The poster heading up this week’s blog was issued in the early “Noughties” by the Church of England as part of a Lent/Easter resource pack seeking to spark conversation regarding how we understand Christ and respond to the key question once posed by Christ to Peter and the disciples….”Who do you say I am?” (Mark 8 v 29).
In terms of the poster, T-shirts were also produced. I should know, as I actually proudly wore one in my younger days whilst a Diocesan Youth Officer for Canterbury Diocese. Maybe in my naivety I saw myself “Che Guevara like” building the Kingdom of God and being “revolutionary”. Knowing more about Guevara today, I would be hesitant to draw too close a comparison regardless of his iconoclastic status.
However, having grown up with an image of Christ that always seemed to portray him as “meek and mild” with small children playing at his feet or Christ holding little lambs tenderly in his arms, I found the “Guevara Christ” image unsettling and uncomfortable.
What if Jesus sometimes demands from his followers action that shakes up the status quo? Up ends tables metaphorically speaking? Or, as in the Gospel below, quite literally?
In this week’s Lectionary Gospel reading (John Ch 2 v 13 to 22) we see Christ cause no end of upset. Here is how Petersen in his paraphrase of the Bible (The Message) puts it…
13-14 When the Passover Feast, celebrated each spring by the Jews, was about to take place, Jesus traveled up to Jerusalem. He found the Temple teeming with people selling cattle and sheep and doves. The loan sharks were also there in full strength.
15-17 Jesus put together a whip out of strips of leather and chased them out of the Temple, stampeding the sheep and cattle, upending the tables of the loan sharks, spilling coins left and right. He told the dove merchants, “Get your things out of here! Stop turning my Father’s house into a shopping mall!” That’s when his disciples remembered the Scripture, “Zeal for your house consumes me.”
18-19 But the Jews were upset.”
No end of challenge here. Christ consumed with a holy anger cleansing the Temple, up turning tables and upsetting both onlookers, worshippers and those who profited from Temple sacrificial rules. I am conversely enthralled by Christ’s righteous anger and perturbed at how often I have not acted in the same fearless spirit (if not exactly using the same physical actions) when facing wrong doing.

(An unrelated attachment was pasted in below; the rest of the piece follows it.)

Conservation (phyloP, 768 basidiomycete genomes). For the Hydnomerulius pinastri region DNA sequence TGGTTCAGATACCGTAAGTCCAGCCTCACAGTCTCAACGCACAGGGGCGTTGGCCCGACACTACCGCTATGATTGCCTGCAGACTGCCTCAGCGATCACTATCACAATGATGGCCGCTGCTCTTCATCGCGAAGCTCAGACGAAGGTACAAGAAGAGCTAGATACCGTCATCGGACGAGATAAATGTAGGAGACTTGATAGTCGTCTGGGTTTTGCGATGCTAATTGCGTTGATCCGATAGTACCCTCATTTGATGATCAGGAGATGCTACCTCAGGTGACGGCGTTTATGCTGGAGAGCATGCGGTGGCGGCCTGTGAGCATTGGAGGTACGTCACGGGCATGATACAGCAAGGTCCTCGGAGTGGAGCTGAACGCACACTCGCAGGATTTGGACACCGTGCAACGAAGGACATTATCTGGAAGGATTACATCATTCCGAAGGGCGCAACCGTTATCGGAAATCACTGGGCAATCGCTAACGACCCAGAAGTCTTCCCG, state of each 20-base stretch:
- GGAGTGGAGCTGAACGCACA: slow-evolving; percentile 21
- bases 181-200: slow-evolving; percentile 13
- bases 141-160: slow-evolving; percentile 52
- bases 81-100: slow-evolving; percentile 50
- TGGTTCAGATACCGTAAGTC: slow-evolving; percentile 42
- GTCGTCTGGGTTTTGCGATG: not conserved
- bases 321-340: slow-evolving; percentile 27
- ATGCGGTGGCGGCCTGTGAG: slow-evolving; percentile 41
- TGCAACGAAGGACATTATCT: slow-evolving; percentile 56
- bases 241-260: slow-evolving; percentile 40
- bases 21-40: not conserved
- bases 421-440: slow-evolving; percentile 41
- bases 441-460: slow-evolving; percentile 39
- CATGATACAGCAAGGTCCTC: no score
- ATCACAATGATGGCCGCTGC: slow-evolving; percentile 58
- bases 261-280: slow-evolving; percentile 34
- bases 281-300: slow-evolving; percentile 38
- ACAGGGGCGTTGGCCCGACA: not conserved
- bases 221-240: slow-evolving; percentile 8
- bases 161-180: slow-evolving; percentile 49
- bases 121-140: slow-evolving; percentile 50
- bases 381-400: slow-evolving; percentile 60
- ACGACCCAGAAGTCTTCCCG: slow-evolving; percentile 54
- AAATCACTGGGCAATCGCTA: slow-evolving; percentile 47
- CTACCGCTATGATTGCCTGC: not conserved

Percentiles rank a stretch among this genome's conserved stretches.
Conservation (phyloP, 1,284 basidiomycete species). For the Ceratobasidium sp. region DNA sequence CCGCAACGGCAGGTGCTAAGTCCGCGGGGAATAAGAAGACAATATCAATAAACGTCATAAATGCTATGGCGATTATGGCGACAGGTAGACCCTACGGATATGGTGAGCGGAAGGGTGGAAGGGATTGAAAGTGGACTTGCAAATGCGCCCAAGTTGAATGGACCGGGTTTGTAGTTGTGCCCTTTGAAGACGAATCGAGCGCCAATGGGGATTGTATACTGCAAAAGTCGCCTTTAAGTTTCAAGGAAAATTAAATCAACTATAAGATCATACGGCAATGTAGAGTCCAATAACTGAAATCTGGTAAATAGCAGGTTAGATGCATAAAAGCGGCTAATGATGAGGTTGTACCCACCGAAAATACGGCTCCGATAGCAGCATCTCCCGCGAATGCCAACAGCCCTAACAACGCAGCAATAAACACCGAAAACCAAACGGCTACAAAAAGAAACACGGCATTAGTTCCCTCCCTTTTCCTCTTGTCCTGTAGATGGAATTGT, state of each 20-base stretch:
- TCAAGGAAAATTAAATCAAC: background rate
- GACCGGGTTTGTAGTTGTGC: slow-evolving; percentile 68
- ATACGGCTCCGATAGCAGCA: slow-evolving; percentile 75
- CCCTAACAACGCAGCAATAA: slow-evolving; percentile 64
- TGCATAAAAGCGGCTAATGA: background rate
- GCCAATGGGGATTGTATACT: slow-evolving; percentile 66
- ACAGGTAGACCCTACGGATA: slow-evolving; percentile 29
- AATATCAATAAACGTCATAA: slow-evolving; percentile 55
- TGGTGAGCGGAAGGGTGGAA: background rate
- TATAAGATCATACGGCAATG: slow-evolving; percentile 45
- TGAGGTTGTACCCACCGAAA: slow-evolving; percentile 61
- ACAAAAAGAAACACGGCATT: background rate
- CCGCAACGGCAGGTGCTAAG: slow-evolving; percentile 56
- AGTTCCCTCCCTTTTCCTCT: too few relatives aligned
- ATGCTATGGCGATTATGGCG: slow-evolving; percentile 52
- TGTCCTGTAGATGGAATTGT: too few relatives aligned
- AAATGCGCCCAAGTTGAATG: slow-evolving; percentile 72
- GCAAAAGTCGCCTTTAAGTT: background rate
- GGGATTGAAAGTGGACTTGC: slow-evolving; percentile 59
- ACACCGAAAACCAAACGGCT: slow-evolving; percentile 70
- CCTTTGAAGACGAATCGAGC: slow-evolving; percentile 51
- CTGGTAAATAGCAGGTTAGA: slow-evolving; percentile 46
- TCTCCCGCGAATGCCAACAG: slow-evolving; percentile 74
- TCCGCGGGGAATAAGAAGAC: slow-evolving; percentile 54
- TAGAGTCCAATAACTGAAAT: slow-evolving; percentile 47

It was the late Democratic Senator, John Lewis who talked of creating “good trouble” as a response to addressing society’s ills. Goodness, look around the world and what good might “good trouble” bring about? What good has “good trouble” indeed resulted in, witness global movements around race, gender, poverty, health care and climate matters to name but a few pressing concerns? Or witness the “good trouble” Wilberforce, Elizabeth Fry, Mary Ann McCracken, Dorothy Day, Martin Luther King Jr, Greta Thunberg and countless, countless others have, across history, brought good change with. “Good trouble” it seems does quite a lot of “good”. Thanks be to God..
And what if, in being Christ’s disciples, in being “salt and light” (Matthew 5 v 13 to 16) sometimes the salt stings as it heals and sometimes the light reveals what is hidden when it is plugged in?
And what if “meek and mild” is not always enough in addressing the ills of the world and occasionally Christians (alongside many others) are called to a non-violent, series of actions, that confronts today’s “principalities and powers” (Ephesians 6 v 12) and injustices?